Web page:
The foundation stock on this ranch was made up of indigenous cattle bought or seized from Africans residing in the vicinity of the ranch.  

By 1908, its predominantly Afrikander and Mashona cattle herd, which was crossed with imported Hereford and Lincoln breeds, had increased to a herd of 3 200.

Likewise, by virtue of the Royal Charter, the BSAC was automatically the largest individual land-holding company in Rhodesia which, from around 1908 onwards, took a lead in setting up its own ranching empire by investing heavily in cattle ranching with a view to fully stock its huge Rhodesdale Ranch, along with four other ranches by 1920. 

By 1912, its Rhodesdale Ranch alone covered some 100 000 acres which, by 1914, carried over 19 000 head of cattle.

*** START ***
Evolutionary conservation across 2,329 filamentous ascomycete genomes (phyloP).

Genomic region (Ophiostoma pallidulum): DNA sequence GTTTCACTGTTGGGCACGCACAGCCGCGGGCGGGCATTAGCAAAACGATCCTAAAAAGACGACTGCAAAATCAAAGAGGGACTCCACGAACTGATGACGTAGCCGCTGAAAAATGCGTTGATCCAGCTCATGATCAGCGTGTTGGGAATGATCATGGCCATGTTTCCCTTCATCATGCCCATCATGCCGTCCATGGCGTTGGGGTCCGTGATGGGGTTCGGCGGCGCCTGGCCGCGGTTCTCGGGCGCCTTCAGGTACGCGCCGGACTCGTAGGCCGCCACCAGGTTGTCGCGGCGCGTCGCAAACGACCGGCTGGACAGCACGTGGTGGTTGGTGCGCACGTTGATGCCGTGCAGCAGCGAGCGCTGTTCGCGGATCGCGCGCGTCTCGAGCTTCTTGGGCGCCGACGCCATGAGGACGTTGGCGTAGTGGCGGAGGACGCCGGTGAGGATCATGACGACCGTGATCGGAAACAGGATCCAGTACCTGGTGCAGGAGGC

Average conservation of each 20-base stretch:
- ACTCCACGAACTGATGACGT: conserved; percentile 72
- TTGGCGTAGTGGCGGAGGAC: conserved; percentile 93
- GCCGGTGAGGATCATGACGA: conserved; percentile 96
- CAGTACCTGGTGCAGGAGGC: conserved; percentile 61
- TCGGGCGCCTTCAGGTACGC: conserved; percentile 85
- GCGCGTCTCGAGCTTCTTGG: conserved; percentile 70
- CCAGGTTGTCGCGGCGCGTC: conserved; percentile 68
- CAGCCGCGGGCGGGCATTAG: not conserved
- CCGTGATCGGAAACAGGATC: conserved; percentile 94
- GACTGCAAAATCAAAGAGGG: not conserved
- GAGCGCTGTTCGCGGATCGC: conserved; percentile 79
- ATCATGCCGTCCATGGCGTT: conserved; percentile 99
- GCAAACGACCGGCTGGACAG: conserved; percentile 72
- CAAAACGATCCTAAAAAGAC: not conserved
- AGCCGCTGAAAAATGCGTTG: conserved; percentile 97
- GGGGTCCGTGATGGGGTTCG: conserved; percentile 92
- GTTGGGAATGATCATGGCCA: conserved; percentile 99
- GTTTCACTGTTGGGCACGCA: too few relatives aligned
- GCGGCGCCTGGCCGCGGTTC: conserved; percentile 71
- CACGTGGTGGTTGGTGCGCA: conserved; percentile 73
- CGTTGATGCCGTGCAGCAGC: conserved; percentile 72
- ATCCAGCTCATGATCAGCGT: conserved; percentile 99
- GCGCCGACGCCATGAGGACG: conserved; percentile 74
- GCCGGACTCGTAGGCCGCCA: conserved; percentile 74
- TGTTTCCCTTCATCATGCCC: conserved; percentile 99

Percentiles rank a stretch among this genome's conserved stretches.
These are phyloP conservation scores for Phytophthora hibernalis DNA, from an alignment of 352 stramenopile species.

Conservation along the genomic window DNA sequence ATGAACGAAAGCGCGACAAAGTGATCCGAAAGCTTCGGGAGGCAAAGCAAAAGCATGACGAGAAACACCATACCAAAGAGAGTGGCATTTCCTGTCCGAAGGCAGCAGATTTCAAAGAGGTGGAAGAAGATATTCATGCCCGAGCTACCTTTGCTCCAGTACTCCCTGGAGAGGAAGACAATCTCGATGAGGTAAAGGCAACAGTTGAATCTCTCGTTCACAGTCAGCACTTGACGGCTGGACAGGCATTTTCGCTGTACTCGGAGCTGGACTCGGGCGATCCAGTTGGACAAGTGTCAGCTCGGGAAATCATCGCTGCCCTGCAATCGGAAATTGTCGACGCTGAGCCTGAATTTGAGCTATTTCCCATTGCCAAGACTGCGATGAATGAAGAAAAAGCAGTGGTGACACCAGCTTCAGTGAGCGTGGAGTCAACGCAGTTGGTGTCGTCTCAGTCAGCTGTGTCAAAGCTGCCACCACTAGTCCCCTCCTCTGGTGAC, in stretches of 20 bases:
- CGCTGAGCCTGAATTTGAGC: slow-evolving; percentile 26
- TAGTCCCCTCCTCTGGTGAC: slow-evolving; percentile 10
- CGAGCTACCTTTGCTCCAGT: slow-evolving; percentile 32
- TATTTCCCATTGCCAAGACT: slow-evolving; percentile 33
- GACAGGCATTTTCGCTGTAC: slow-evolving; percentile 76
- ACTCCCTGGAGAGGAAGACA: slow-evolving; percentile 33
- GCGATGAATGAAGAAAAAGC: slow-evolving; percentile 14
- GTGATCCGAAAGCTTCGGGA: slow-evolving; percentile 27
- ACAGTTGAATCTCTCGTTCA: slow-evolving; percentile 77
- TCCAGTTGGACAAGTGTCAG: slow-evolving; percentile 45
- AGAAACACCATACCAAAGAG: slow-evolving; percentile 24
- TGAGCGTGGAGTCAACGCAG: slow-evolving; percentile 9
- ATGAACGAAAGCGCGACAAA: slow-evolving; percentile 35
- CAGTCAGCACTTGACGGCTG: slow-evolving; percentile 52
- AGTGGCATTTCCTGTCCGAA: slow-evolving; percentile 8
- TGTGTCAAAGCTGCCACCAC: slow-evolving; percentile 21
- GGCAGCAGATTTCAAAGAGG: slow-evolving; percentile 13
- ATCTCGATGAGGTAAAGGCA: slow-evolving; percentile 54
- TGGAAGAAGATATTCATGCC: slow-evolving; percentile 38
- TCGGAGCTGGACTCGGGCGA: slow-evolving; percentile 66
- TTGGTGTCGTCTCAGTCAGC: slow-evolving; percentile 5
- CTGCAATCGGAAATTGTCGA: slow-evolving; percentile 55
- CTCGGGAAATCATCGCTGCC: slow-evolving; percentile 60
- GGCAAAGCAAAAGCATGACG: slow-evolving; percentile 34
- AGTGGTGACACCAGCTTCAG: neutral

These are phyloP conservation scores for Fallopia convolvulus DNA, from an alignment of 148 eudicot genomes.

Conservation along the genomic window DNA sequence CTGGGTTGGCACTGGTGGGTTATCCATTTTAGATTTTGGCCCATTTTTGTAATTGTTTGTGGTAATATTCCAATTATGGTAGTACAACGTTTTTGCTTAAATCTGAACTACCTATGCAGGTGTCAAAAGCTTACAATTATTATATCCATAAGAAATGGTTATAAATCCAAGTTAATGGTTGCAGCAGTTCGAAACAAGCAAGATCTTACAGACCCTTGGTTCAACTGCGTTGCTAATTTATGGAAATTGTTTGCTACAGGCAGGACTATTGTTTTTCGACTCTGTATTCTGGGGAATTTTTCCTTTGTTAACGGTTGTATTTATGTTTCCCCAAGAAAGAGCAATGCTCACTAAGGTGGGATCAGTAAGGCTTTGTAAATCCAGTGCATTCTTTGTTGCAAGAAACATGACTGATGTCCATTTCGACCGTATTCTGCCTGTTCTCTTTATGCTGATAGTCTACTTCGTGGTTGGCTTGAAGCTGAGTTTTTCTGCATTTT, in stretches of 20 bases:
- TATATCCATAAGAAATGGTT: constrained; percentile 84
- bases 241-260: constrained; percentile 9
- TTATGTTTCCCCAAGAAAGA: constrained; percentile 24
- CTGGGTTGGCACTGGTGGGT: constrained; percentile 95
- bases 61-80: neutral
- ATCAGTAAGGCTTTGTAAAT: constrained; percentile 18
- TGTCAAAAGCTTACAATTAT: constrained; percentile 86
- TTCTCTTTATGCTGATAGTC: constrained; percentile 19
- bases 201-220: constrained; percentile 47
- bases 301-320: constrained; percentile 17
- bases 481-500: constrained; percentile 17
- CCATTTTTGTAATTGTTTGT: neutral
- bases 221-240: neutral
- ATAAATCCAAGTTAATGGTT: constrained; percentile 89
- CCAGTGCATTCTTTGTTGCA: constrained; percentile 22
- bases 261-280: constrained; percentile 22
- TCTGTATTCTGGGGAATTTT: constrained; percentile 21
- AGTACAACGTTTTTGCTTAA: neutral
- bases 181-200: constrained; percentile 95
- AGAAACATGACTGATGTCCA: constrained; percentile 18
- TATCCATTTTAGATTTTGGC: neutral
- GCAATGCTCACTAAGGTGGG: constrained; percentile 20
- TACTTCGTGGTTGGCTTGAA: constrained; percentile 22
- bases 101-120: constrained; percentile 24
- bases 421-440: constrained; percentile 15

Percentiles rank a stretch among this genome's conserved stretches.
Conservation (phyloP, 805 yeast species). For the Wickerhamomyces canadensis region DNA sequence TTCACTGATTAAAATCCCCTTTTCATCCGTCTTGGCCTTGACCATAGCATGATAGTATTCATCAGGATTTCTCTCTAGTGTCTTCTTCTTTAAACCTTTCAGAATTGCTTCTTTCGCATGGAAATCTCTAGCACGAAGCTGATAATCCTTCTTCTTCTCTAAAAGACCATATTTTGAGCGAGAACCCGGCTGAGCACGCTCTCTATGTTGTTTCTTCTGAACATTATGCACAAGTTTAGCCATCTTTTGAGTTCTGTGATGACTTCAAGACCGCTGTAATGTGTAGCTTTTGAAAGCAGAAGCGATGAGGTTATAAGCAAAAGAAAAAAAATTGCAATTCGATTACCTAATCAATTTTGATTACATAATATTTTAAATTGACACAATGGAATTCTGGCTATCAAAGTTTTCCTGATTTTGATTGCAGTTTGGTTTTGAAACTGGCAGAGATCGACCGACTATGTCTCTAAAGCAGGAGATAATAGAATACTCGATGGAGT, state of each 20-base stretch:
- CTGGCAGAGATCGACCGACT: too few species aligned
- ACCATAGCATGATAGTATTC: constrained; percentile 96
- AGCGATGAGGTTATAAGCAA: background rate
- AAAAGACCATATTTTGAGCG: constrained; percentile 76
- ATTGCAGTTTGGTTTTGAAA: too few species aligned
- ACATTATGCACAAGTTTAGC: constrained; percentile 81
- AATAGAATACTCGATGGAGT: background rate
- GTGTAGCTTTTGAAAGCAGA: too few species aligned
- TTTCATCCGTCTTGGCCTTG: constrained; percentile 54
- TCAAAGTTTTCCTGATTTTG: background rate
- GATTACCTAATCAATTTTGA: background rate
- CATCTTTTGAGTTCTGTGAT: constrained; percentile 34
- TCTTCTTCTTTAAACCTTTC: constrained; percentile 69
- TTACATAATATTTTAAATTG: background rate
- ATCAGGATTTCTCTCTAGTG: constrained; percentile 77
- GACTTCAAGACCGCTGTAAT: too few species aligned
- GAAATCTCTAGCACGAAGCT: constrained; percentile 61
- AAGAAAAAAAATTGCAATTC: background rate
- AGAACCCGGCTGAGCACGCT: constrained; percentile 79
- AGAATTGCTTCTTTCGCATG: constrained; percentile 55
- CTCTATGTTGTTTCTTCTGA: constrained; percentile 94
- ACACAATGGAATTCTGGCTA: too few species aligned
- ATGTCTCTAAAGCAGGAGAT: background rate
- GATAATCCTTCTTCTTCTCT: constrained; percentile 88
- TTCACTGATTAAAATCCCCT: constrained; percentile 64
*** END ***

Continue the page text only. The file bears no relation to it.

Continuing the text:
At that time, the Company’s two other large ranches, the 100 000-acre Tokwe Ranch and the gigantic 3 590 000 acre Nuanetsi Ranch carried an estimated 

4 914 and 4 524 head of cattle, respectively. 

Nuanetsi Ranch was one of the world’s largest surveyed ranching properties; it covered in extent ‘more or less the size of (present day) Lebanon’.

The London and Rhodesia Mining and Land Company, which was originally founded purely as a mining concern, also joined other struggling mining companies in developing its land assets by consolidating its ranching business in the years between1910 and 1914. 

On its four big ranches, which included the Transsau-Clare Estate, Glass Block, Lochard and Wiltshire Estates, LONHRO ran a herd of indigenous cattle alongside herds of imported Sussex and Hereford beef cattle. 

At the same time, its other subsidiary company, the Mining Ranching Cotton and Tobacco Lands of Rhodesia (Ltd), which owned approximately 1 462 898 acres of ranching land, also ran a herd of approximately 2 000 cattle.